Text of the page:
species of the week #78- tawny pipit
The fidgeter among the birds is the Tawny Pipit. Anyone who has ever been able to observe it foraging knows why, because it always starts running in search of food, stops abruptly, pecks, watches and sprints on. When it spots an insect, it even jumps vertically into the air. Occasionally it is equally frantic in its choice of mate. Polygamy is more common among tawny pipits. In this case, the nests of the two females are often less than 15 metres apart. In Germany, the Tawny Pipit can only be observed between April and September, as it spends the winter in the warm south.
|Distribution status in Rhineland-Palatinate||Extremely rare|
|Remaining deposits||North Palatinate uplands|
|Last sighting in Rhineland-palatinate||2018 near Siegelbach|
|Habitat||Open, almost vegetation-free fallow land|
|Threat||Habitat loss, insect mortality|
Its long legs immediately indicate that the Tawny Pipit is related to stilts. The long tail is also a clear characteristic. Adult Tawny Pipits have a sandy brown-grey coloured back, their breast and belly are white. The sides of the breast are often delicately streaked. On the wings, the middle arm coverts are darker. The clear white stripe over the eyes is conspicuous.
As a pioneer species, the Tawny Pipit lives in open, warm and dry habitats with a mosaic of sandy areas with little vegetation for foraging and areas with grass and low herbaceous vegetation to build its nest on the ground. It needs individual young woody plants in the vicinity to sing.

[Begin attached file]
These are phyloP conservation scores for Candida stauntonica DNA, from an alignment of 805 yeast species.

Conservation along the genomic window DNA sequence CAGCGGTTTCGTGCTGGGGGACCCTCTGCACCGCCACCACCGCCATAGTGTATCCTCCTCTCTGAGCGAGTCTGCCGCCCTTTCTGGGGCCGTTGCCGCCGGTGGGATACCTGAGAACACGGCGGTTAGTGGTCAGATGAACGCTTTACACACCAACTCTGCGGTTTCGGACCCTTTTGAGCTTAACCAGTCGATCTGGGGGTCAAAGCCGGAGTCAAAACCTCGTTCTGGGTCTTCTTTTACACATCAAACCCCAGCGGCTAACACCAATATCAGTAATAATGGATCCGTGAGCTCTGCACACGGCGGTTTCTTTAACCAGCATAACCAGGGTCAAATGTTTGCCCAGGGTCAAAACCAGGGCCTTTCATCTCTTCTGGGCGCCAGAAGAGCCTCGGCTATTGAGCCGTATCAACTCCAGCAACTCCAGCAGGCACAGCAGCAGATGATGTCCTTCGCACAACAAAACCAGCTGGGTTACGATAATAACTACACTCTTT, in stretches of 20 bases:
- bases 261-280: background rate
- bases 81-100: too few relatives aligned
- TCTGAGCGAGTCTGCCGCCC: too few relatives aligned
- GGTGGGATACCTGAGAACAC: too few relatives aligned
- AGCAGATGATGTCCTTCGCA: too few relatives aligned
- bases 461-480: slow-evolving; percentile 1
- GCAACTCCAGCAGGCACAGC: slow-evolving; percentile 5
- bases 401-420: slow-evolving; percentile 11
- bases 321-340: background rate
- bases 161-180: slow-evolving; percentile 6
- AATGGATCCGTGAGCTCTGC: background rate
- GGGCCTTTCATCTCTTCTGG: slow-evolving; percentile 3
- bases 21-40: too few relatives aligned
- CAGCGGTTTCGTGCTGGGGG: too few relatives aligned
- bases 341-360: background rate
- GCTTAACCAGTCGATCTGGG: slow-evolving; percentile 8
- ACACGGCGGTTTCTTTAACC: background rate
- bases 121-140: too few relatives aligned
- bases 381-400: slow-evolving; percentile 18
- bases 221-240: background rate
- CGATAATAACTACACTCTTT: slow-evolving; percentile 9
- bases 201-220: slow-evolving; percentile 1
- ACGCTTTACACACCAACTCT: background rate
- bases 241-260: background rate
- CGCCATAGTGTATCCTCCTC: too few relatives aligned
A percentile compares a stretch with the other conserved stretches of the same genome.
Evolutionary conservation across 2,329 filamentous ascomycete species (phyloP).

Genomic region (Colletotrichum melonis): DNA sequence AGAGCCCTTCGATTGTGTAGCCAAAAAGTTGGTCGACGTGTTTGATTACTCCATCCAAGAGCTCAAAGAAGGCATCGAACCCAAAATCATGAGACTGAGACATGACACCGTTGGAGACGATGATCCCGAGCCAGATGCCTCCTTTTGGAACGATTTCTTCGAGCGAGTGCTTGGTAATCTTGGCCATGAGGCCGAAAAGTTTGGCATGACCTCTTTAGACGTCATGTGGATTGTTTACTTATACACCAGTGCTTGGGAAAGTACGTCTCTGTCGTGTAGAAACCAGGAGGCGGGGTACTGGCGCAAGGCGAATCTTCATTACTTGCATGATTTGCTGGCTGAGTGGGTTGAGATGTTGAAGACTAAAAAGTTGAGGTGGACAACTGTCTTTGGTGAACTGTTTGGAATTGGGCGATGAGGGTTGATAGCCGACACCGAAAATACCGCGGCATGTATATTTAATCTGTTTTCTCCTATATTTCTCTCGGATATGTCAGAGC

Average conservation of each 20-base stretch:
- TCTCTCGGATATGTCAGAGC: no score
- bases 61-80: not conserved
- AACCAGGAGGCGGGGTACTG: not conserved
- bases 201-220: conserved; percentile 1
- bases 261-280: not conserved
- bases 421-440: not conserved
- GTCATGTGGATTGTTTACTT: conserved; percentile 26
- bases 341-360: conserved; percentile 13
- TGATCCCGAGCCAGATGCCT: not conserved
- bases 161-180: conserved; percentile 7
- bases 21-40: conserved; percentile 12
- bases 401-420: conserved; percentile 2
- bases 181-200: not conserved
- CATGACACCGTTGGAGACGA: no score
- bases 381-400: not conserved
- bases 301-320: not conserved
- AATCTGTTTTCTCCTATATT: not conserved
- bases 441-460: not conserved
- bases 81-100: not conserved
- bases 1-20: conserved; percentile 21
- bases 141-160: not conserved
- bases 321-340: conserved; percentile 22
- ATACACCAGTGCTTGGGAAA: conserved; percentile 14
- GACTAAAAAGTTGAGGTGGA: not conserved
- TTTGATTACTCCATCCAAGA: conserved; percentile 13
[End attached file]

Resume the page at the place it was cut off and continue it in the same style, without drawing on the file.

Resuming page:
In Germany, due to the loss of natural fallows, it occurs almost exclusively in secondary habitats, especially in the area of former open-cast lignite mines and military training areas. In addition, sand and gravel pits as well as industrial wastelands and airfields are occasionally colonised. In the past, the Pipit also occurred in heaths and dune areas, on sandy fields, clear-cuts and burnt areas in pine forests.
The species feeds on insects, especially beetles, grasshoppers, bipeds and ants. Butterfly caterpillars also play an important role in rearing the young. Habitat loss and the decline of insect populations have led to a considerable collapse of populations. Currently, there are only 550 to 900 breeding pairs left in Germany.
Image: By Dûrzan cîrano – Own work, CC BY-SA 3.0, https://commons.wikimedia.org/w/index.php?curid=3223347